Author

Zerbel

Date of Award

4-1984

Degree Name

Master of Arts

Department

Psychology

First Advisor

Dr. Jack L. Michael

Second Advisor

Dr. M. Kay Malott

Third Advisor

Dr. Neil D. Kent

Access Setting

Masters Thesis-Open Access

Abstract

Feature-value effect concerns the asymmetry obtained in the discrimination learning of pigeons and young children, based on the presence (feature-positive) versus the absence (feature-negative) of a single distinctive feature. Subjects master the discrimination problem when the distinctive feature appears on the positively-reinforced (S+) display but not necessarily when the distinctive feature appears on the non-reinforced (S-) display. This thesis replicates and examines the first (three) extensions of traditionally experimental research to human preschool populations. Six 3-5 year old children attending the Child Development Center preschool served as subjects in the experiment. The feature-positive discrimination training conditions consisted of the presentation of tokens versus explicit (yes-no) verbal feedback. All subjects achieved mastery criterion in the second'phase of the experimental conditions. The feature-negative discrimination training conditions consisted of the presentation of tokens plus explicit (yesno) verbal feedback versus a rule statement condition. Half of the subjects achieved mastery criterion in the second phase of the experimental conditions.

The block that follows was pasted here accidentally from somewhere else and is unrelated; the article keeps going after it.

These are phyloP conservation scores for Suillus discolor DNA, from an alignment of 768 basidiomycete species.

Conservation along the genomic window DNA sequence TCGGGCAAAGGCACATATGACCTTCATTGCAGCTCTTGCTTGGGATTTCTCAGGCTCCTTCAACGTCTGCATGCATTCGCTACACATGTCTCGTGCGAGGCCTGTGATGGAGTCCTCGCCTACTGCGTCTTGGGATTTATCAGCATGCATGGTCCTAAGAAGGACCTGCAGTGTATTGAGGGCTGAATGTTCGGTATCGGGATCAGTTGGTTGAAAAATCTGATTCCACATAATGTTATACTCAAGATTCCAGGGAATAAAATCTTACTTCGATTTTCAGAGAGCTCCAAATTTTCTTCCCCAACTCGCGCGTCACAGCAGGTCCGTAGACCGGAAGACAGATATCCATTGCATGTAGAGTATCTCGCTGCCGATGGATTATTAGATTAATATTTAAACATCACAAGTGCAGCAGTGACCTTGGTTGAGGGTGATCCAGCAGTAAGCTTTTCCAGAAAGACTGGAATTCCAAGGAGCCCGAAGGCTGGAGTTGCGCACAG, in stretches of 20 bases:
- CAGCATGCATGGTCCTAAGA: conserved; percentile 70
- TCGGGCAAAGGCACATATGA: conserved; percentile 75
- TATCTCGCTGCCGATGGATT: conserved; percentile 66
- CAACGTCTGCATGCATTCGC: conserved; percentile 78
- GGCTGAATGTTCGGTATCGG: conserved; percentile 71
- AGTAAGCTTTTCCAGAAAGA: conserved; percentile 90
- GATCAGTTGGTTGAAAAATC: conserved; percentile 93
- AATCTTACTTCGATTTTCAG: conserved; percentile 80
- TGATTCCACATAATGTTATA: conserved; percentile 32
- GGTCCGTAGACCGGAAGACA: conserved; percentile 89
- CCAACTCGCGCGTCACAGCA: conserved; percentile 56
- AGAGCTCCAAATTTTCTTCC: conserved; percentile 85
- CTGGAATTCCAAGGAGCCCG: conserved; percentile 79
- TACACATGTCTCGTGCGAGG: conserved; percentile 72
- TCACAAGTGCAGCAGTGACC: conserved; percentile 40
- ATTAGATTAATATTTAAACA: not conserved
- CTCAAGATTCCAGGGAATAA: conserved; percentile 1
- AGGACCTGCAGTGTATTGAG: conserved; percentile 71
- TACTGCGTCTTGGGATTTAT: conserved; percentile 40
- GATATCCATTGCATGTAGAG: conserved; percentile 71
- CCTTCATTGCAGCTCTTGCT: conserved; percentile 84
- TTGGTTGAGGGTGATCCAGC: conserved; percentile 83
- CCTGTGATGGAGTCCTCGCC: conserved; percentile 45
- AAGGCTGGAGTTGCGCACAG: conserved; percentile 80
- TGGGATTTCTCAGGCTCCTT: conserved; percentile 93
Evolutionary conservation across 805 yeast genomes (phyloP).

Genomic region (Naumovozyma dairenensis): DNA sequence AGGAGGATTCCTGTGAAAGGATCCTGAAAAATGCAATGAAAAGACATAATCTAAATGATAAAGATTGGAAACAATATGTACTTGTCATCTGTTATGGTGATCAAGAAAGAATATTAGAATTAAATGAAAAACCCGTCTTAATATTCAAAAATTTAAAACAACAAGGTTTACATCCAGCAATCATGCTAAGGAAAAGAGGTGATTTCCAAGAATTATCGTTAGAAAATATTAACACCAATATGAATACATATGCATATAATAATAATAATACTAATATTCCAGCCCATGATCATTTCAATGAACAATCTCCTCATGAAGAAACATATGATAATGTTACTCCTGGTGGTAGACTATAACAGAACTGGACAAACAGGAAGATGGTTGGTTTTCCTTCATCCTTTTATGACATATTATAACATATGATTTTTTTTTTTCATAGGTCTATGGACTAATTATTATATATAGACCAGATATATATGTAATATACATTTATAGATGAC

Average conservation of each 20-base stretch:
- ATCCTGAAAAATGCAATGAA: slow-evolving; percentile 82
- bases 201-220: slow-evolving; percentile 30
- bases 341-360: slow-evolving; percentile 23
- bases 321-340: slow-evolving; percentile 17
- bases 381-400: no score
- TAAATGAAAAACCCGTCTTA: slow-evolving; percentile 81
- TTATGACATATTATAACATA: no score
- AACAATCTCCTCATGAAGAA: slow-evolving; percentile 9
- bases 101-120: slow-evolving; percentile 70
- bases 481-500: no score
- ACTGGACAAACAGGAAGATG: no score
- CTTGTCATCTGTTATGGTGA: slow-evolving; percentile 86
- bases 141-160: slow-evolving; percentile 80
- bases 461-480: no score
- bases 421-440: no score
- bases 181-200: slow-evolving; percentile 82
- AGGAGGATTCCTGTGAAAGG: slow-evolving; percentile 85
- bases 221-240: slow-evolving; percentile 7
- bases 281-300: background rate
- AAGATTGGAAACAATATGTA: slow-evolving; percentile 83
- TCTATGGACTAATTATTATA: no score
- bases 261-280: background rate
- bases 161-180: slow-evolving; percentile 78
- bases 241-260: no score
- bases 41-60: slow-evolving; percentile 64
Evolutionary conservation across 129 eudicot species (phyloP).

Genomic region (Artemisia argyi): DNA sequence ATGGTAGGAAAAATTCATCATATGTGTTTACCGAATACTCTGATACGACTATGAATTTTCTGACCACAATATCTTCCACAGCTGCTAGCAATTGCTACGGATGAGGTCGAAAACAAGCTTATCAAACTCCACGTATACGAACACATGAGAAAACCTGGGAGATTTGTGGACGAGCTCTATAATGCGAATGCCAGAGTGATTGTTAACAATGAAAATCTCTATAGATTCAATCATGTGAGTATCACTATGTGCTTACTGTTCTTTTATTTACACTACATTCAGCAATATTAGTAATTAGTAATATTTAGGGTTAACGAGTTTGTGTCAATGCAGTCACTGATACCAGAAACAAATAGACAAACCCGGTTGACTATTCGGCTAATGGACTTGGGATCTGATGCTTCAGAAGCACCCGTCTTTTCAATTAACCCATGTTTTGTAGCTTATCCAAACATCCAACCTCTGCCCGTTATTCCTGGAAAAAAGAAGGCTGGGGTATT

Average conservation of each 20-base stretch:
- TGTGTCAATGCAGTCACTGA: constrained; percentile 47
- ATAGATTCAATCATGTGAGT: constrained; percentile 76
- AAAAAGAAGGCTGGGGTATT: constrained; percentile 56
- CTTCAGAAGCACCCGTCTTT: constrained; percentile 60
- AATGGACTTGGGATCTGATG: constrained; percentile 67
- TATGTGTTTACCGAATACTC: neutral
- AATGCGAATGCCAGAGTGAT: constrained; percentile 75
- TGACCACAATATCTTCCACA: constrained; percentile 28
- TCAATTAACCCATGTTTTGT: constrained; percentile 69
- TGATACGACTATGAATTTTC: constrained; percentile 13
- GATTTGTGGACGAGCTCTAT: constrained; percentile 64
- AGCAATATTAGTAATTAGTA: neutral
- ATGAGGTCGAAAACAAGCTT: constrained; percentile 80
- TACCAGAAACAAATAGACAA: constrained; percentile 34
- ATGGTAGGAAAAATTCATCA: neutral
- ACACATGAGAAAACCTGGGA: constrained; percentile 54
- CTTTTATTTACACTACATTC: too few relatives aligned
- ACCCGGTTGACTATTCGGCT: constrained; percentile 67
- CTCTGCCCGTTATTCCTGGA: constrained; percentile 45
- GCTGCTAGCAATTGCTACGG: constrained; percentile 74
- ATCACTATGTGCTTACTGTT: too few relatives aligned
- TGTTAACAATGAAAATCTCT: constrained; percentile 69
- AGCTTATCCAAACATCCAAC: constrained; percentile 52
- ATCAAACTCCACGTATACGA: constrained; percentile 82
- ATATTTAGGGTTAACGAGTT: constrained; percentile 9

Included in

Psychology Commons

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